Like so many Australians the past few weeks have been emotional ones. Seeing from afar the Australian landscape on fire, with so many people losing their precious homes, the loss of innocent human life and over one billion animals who have perished. It’s been a lot to take in and somehow accept.
After the initial shock and a couple of teary days in disbelief I decided to start a GoFundMe campaign for the koalas, looking to raise $8000 for WIRES ( Wildlife Information, Rescue and Education Service). I had never done anything like this before, however seeing so many photographs and footage of injured koalas with severe burns really pushed me to help and I put it out on my instagram.
Within 2 hours the goal of $8000 was reached. Watching each donation come in and the campaign tally climb was so emotional. There was a complete outpouring of emotion worldwide, as we were all feeling the same way and wanting to help.
The koala campaign just climbed and climbed and climbed, ….. and hit $100 000 in 24 hours! But it kept soaring, and the generosity kept pouring in…. currently the tally is $211 000 and still going.
I have never experienced anything like this and was reminded of the ‘power’ and ‘good’ of social media. People from all over the world who had never even visited Australia yet alone seen a koala in real life were generously giving.
Children asking their parents to empty their piggy banks of tooth fairy money and recent Christmas money to help the koalas. People donating $2, people donating $5000, so many people banding together to help the innocent wildlife in a drastic time of need.
If you were one of these people who donated, shared the information, commented or sent me a message of encouragement I would like to thank you. You made this happen!
I was so moved by the generosity of so many out there I decided that it was really important to be able to show you where your donations go. To use my ability as a photographer and gain access to see where the money ends up.
So, about 2 weeks ago I put my own work on hold and decided to hit the road and document the incredible volunteers who tirelessly help care for injured bushfire affected wildlife… and this is what I came across….
I flew to Sydney and then drove to a few different fire affected areas in New South Wales. I really didn’t know what to expect, though the kind people at WIRES put me in touch with volunteer animal carers who were nursing fire affected wildlife in their homes.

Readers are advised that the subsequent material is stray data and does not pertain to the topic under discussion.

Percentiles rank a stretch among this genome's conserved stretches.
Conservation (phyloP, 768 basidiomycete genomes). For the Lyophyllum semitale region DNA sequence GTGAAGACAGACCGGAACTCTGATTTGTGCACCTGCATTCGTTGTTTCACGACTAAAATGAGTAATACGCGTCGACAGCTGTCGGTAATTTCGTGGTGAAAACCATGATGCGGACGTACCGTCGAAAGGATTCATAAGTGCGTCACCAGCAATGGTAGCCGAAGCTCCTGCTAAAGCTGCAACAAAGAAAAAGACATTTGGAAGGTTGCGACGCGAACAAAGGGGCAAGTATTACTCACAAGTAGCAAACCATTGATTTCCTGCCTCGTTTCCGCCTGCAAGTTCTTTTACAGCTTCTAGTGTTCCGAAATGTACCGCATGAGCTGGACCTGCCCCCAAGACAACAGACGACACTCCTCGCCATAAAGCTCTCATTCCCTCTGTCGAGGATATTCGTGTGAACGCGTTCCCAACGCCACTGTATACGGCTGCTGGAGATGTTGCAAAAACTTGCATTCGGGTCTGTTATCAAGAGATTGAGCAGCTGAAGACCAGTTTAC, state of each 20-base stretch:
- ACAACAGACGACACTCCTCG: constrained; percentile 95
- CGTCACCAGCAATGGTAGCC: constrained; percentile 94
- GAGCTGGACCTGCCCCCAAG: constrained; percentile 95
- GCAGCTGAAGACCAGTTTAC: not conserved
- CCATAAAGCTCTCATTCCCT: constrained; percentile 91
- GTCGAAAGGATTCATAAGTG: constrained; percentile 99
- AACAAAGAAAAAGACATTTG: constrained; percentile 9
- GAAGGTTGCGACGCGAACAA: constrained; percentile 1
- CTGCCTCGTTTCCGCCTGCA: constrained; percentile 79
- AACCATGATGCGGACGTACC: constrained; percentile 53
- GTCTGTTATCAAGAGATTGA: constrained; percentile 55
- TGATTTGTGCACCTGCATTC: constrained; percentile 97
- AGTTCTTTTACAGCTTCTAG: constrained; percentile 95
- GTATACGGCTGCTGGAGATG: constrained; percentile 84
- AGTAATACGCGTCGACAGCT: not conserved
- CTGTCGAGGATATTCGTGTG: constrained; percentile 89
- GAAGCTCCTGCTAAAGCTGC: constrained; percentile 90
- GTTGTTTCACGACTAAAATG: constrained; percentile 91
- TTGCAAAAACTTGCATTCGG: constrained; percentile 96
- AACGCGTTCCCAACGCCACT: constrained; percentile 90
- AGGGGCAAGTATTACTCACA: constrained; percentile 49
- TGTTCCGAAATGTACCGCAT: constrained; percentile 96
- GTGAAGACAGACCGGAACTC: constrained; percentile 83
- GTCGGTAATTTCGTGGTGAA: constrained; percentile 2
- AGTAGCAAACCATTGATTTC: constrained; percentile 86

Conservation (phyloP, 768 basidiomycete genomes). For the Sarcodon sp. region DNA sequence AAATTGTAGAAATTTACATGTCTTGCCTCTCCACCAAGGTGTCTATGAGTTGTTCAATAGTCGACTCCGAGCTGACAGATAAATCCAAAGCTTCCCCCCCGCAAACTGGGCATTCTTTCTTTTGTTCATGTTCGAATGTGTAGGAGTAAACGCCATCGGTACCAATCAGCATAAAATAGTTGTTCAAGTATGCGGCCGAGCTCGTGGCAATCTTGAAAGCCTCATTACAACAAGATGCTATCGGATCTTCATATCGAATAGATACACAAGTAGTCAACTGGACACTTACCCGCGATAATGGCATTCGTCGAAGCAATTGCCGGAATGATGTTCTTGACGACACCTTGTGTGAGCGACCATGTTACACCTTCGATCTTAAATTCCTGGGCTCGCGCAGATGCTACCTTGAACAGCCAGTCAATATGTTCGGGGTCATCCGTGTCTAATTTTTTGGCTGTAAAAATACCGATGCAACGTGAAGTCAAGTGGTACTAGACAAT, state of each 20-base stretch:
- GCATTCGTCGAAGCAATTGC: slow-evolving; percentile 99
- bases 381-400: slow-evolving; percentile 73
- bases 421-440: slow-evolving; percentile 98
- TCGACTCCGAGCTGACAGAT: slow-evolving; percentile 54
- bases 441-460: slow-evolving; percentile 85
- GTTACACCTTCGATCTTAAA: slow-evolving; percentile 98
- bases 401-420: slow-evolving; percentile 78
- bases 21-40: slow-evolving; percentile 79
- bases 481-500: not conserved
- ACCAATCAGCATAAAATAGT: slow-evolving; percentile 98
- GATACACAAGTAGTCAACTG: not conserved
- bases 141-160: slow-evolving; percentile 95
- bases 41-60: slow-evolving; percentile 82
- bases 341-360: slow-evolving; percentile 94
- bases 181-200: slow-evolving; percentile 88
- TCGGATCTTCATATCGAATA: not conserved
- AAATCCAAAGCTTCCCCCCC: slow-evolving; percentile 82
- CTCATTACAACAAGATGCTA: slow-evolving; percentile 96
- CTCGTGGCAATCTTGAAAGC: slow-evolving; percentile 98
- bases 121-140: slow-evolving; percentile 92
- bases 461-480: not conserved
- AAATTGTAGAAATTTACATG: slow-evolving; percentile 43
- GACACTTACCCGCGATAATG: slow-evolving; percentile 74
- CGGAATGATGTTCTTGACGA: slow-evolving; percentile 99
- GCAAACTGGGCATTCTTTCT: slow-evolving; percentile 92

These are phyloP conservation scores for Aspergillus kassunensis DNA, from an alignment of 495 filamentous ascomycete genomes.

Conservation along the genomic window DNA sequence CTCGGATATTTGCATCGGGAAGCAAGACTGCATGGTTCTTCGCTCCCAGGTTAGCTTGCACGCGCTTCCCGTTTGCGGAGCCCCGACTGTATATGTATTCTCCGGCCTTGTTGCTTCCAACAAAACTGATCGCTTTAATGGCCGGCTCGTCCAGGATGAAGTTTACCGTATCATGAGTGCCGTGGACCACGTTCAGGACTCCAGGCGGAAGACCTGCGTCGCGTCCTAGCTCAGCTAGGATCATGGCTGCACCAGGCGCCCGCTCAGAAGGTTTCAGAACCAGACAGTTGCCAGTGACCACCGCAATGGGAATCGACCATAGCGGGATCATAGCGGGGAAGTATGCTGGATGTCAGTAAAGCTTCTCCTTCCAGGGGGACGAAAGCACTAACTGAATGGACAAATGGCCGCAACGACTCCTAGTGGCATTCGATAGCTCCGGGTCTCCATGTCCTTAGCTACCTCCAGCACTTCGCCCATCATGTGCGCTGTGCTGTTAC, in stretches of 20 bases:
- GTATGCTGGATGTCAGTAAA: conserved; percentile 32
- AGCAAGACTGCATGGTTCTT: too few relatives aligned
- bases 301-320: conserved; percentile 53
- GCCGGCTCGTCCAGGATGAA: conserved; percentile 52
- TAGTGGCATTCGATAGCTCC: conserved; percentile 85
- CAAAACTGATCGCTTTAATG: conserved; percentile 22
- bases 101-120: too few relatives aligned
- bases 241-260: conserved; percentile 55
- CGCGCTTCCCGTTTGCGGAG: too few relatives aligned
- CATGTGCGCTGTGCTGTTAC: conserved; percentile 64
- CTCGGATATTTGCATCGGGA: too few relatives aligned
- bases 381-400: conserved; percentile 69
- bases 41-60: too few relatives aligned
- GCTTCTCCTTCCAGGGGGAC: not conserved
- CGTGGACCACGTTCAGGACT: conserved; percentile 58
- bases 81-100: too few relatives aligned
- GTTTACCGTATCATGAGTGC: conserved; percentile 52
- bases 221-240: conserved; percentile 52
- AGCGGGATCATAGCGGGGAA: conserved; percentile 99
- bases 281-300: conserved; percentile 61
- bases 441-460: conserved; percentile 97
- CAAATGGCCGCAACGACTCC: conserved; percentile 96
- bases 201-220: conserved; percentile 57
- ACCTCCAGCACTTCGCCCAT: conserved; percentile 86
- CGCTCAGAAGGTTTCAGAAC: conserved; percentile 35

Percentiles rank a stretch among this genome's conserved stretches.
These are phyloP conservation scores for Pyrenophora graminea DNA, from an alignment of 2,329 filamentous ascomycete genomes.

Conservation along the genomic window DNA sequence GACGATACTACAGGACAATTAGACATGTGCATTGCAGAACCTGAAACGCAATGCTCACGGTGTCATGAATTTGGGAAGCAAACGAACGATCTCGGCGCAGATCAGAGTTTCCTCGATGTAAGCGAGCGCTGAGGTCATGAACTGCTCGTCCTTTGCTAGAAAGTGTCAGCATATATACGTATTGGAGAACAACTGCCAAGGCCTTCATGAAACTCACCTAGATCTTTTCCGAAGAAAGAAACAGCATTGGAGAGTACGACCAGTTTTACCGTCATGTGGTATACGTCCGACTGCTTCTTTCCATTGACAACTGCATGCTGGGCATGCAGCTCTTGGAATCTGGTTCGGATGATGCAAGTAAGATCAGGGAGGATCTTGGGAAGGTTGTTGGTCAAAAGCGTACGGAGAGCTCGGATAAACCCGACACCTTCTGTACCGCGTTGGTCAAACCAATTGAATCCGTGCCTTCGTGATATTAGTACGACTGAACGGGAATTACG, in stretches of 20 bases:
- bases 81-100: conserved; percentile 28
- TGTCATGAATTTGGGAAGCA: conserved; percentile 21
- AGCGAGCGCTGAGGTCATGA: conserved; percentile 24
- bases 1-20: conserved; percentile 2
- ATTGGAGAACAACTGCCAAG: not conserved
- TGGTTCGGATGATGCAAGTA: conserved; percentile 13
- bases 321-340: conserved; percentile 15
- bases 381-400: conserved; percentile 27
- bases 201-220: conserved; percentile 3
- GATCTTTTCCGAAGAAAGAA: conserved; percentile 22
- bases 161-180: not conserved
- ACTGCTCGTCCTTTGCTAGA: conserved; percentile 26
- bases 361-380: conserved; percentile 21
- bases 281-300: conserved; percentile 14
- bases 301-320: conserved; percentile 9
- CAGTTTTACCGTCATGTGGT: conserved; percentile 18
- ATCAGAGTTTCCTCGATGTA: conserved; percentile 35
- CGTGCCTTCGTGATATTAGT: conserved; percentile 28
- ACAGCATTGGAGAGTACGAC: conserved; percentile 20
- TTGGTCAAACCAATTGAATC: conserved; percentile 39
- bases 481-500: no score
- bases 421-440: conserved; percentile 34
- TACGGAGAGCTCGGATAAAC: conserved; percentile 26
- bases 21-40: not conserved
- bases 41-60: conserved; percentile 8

First up was visiting the small town of Bilpin in the Hawkesberry area of NSW. Fire swept through Bilpin and neighbouring areas just before Christmas and this fire earnt the reputation as the ‘Megablaze’. A fire so angry and so huge, there was no stopping it.
The megablaze was a ‘full canopy’ blaze, meaning the flames reached the canopy of the trees. You can tell a ‘full canopy blaze’ by looking at the canopy of the trees, if there are no leaves up top, then it was a high intensity canopy blaze, like the shot above. Nothing survives.
When I walked through here it was was completely silent, not even an insect or a bird call. The shutter of my camera lens sounded painfully loud.
Koalas and much of the bush wildlife are accustom to bushfires, their fur protects them from the fire and the koalas instincts tell them to climb to the top of the trees to escape the heat, however this fire was very different.
No animals can survive this kind of blaze. The heat is too extreme and there is nowhere to hide.
This is Morgan, he is an animal carer who had 3 koala in care when I visited. Above is a shot from the megablaze. Fireballs of evaporated eucalyptus oil from the trees were exploding in the air of the megablaze. The eucalyptus oil mixed with air makes for a heat which is so intense and all oxygen is sucked by the flames, killing everything in its path.
This is ‘Black Betty’, she is one of the koalas in Morgans care in his backyard near Bilpin. She is nine months old and even though she looks heathy and adorable, she is very unwell. She has acute renal failure.
What makes caring for koalas so difficult is that their gut flora is very complicated. Their gut has to break down the eucalyptus leaves they eat – as the leaves are practically poisonous.
However when you treat a koala with antibiotics the very nature of antibiotics alters the gut flora. Making it difficult and precarious to bring a koala back to full health.